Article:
Microfluidic-Enabled Intracellular Delivery of Membrane Impermeable Inhibitors to Study Target Engagement in Human Primary Cells
journal contributionposted on 2017-10-31, 00:00 authored by Jing Li, Bu Wang, Brian M. Juba, Michael Vazquez, Steve W. Kortum, Betsy S. Pierce, Michael Pacheco, Lee Roberts, Joseph W. Strohbach, Lyn H. Jones, Erik Hett, Atli Thorarensen, Jean-Baptiste Telliez, Armon Sharei, Mark Bunnage, Jonathan Brian Gilbert
Biochemical screening is a major source of lead generation for novel targets. However, during the process of small molecule lead optimization, compounds with excellent biochemical activity may show poor cellular potency, making structure–activity relationships difficult to decipher. This may be due to low membrane permeability of the molecule, resulting in insufficient intracellular drug concentration. The Cell Squeeze platform increases permeability regardless of compound structure by mechanically disrupting the membrane, which can overcome permeability limitations and bridge the gap between biochemical and cellular studies. In this study, we show that poorly permeable Janus kinase (JAK) inhibitors are delivered into primary cells using Cell Squeeze, inhibiting up to 90% of the JAK pathway, while incubation of JAK inhibitors with or without electroporation had no significant effect. We believe this robust intracellular delivery approach could enable more effective lead optimization and deepen our understanding of target engagement by small molecules and functional probes.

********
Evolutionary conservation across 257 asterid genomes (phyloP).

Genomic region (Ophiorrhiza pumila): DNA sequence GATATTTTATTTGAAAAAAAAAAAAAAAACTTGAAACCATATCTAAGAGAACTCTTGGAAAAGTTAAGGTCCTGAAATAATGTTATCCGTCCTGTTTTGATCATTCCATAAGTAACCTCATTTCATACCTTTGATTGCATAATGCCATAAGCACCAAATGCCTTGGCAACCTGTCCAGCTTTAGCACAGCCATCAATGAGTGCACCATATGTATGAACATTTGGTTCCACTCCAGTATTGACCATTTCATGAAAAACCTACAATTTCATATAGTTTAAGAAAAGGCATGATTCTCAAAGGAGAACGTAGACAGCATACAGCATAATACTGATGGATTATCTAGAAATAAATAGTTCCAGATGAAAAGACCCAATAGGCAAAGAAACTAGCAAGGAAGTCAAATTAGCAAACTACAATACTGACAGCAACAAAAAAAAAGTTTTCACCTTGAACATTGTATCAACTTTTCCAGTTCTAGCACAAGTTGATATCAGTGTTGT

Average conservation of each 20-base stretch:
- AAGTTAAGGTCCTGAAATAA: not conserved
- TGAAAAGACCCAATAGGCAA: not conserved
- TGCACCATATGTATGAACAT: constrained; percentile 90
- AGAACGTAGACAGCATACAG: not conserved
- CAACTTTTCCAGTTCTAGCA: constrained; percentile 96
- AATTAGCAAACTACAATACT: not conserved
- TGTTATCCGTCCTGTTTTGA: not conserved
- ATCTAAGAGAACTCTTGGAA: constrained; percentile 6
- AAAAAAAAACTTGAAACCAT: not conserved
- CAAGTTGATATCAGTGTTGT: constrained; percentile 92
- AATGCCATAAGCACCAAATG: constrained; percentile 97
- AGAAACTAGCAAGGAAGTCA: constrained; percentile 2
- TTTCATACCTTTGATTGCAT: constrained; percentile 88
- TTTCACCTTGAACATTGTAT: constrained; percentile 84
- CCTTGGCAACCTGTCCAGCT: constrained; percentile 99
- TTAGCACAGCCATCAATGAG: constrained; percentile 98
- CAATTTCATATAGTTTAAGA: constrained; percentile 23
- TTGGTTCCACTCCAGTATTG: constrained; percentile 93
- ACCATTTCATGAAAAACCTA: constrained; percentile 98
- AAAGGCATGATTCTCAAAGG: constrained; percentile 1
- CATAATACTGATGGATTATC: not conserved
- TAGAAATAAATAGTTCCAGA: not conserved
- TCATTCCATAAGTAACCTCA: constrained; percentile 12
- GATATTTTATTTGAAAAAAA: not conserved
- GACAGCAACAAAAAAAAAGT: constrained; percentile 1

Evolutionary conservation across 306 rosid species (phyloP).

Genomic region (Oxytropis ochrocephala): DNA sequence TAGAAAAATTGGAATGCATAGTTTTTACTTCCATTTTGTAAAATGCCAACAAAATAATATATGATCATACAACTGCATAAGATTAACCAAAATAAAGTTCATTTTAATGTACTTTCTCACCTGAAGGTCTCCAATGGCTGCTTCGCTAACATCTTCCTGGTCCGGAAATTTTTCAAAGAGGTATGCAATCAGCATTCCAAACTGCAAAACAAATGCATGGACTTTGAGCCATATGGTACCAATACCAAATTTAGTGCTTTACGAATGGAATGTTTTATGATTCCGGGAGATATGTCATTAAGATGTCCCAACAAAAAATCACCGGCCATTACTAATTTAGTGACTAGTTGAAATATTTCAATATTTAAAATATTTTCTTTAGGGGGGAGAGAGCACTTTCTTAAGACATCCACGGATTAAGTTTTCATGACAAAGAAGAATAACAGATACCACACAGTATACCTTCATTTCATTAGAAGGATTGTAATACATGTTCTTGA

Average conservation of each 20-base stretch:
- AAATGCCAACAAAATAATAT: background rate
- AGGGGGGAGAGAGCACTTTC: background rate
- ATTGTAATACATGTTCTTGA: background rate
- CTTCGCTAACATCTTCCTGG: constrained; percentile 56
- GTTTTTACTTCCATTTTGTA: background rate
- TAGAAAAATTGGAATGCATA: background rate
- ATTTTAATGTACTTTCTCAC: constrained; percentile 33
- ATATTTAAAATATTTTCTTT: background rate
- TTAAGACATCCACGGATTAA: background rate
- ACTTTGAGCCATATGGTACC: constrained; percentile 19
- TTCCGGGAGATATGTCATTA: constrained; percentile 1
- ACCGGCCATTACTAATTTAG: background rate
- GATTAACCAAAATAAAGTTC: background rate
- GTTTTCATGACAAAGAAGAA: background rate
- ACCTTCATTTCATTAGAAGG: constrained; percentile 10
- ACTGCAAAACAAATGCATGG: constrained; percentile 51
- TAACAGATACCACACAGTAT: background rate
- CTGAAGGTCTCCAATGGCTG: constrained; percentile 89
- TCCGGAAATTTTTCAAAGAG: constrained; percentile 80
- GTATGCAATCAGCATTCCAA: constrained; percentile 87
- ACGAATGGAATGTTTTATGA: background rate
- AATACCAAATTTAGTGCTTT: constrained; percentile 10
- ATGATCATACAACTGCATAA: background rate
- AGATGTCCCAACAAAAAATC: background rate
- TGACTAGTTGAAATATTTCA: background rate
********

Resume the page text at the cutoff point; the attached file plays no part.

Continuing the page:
JAK pathwayCell Squeezecompound structureJanus kinaseMembrane Impermeable Inhibitorsintracellular delivery approachJAK inhibitorsCells Biochemical screeningnovel targetspermeability limitationsmoleculeStudy Target EngagementCell Squeeze platform increases permeabilitymembrane permeabilityintracellular drug concentrationoptimizationMicrofluidic-Enabled Intracellular Deliverytarget engagement